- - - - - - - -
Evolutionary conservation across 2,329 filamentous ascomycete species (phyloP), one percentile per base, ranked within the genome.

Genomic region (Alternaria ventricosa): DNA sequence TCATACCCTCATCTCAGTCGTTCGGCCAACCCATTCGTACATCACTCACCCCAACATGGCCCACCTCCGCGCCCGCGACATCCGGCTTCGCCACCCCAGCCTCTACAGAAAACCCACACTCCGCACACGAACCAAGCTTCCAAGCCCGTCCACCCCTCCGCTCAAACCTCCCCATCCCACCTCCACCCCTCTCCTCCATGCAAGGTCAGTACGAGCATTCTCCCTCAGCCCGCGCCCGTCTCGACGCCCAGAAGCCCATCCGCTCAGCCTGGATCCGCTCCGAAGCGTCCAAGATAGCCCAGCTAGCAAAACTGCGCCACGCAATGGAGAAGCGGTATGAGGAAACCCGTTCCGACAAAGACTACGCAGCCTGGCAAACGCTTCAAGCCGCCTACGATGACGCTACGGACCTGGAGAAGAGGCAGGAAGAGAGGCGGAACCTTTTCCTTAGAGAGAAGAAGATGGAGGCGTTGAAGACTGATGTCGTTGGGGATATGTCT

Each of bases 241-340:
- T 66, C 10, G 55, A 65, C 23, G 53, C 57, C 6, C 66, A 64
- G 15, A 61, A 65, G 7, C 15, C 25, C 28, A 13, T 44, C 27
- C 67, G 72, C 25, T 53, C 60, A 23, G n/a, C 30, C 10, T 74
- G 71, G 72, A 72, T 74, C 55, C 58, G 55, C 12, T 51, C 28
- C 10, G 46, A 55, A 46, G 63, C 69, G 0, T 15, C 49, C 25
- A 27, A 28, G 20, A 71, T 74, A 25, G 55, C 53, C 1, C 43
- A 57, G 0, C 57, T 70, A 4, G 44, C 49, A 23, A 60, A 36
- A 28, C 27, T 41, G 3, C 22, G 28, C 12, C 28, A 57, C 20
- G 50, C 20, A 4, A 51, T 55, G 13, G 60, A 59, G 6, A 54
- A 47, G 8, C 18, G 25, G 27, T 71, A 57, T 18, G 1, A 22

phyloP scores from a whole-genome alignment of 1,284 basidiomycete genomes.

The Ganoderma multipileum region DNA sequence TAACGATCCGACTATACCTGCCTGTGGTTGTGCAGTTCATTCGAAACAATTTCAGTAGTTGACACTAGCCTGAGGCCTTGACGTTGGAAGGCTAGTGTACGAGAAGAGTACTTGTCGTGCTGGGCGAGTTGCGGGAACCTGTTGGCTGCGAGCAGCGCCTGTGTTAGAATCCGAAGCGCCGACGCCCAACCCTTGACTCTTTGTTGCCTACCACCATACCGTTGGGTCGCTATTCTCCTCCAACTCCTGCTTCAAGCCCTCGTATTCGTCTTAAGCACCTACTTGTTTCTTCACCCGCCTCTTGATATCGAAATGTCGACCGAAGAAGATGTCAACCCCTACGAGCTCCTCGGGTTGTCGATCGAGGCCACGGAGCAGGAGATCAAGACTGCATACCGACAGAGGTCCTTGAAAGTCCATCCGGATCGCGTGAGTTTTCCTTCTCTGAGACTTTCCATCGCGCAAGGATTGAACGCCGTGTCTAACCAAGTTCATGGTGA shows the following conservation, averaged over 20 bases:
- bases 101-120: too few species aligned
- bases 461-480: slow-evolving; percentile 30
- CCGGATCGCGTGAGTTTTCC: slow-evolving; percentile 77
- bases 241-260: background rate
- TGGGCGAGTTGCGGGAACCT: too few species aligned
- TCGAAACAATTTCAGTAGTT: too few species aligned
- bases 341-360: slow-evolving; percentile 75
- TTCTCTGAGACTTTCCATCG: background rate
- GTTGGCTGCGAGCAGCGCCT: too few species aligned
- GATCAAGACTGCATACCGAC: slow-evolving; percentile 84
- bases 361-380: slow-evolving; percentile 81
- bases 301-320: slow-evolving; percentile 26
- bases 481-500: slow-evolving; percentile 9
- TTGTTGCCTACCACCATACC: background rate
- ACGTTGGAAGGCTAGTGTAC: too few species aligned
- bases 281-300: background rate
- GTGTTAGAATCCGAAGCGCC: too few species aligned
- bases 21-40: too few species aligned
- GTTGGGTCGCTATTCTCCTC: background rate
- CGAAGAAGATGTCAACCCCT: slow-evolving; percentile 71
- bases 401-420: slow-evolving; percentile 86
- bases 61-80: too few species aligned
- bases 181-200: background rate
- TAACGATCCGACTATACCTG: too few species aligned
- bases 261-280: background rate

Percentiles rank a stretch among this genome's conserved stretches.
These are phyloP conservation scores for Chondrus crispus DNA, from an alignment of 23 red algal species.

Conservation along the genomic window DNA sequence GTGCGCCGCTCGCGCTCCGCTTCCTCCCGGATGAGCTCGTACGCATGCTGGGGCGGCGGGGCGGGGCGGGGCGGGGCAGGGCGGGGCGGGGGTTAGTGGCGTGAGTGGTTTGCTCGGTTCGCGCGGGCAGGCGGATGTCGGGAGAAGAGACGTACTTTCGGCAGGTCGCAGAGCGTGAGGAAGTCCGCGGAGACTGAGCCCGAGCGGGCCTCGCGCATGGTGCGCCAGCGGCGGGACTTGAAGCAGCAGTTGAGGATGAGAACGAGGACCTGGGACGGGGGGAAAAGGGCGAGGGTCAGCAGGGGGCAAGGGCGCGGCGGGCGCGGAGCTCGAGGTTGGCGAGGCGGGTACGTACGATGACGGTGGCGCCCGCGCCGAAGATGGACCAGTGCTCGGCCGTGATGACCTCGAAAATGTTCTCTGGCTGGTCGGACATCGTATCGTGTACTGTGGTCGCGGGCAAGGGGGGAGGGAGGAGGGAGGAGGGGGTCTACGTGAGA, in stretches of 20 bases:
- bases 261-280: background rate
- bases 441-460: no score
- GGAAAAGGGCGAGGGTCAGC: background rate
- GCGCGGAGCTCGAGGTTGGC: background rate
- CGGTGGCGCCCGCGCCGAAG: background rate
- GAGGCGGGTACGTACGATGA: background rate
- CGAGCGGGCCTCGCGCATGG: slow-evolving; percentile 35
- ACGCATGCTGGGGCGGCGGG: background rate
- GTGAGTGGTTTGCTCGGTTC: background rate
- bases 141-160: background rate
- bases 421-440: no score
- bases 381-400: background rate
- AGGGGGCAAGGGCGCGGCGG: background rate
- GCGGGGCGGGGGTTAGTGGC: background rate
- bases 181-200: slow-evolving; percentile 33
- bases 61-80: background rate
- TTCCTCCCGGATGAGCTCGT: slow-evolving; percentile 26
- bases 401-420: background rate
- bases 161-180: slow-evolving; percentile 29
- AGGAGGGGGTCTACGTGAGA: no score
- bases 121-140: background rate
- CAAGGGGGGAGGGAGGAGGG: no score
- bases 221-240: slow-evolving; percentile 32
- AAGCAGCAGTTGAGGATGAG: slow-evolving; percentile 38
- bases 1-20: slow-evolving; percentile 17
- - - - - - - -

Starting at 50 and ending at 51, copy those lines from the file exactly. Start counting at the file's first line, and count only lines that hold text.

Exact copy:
- CGAGCGGGCCTCGCGCATGG: slow-evolving; percentile 35
- ACGCATGCTGGGGCGGCGGG: background rate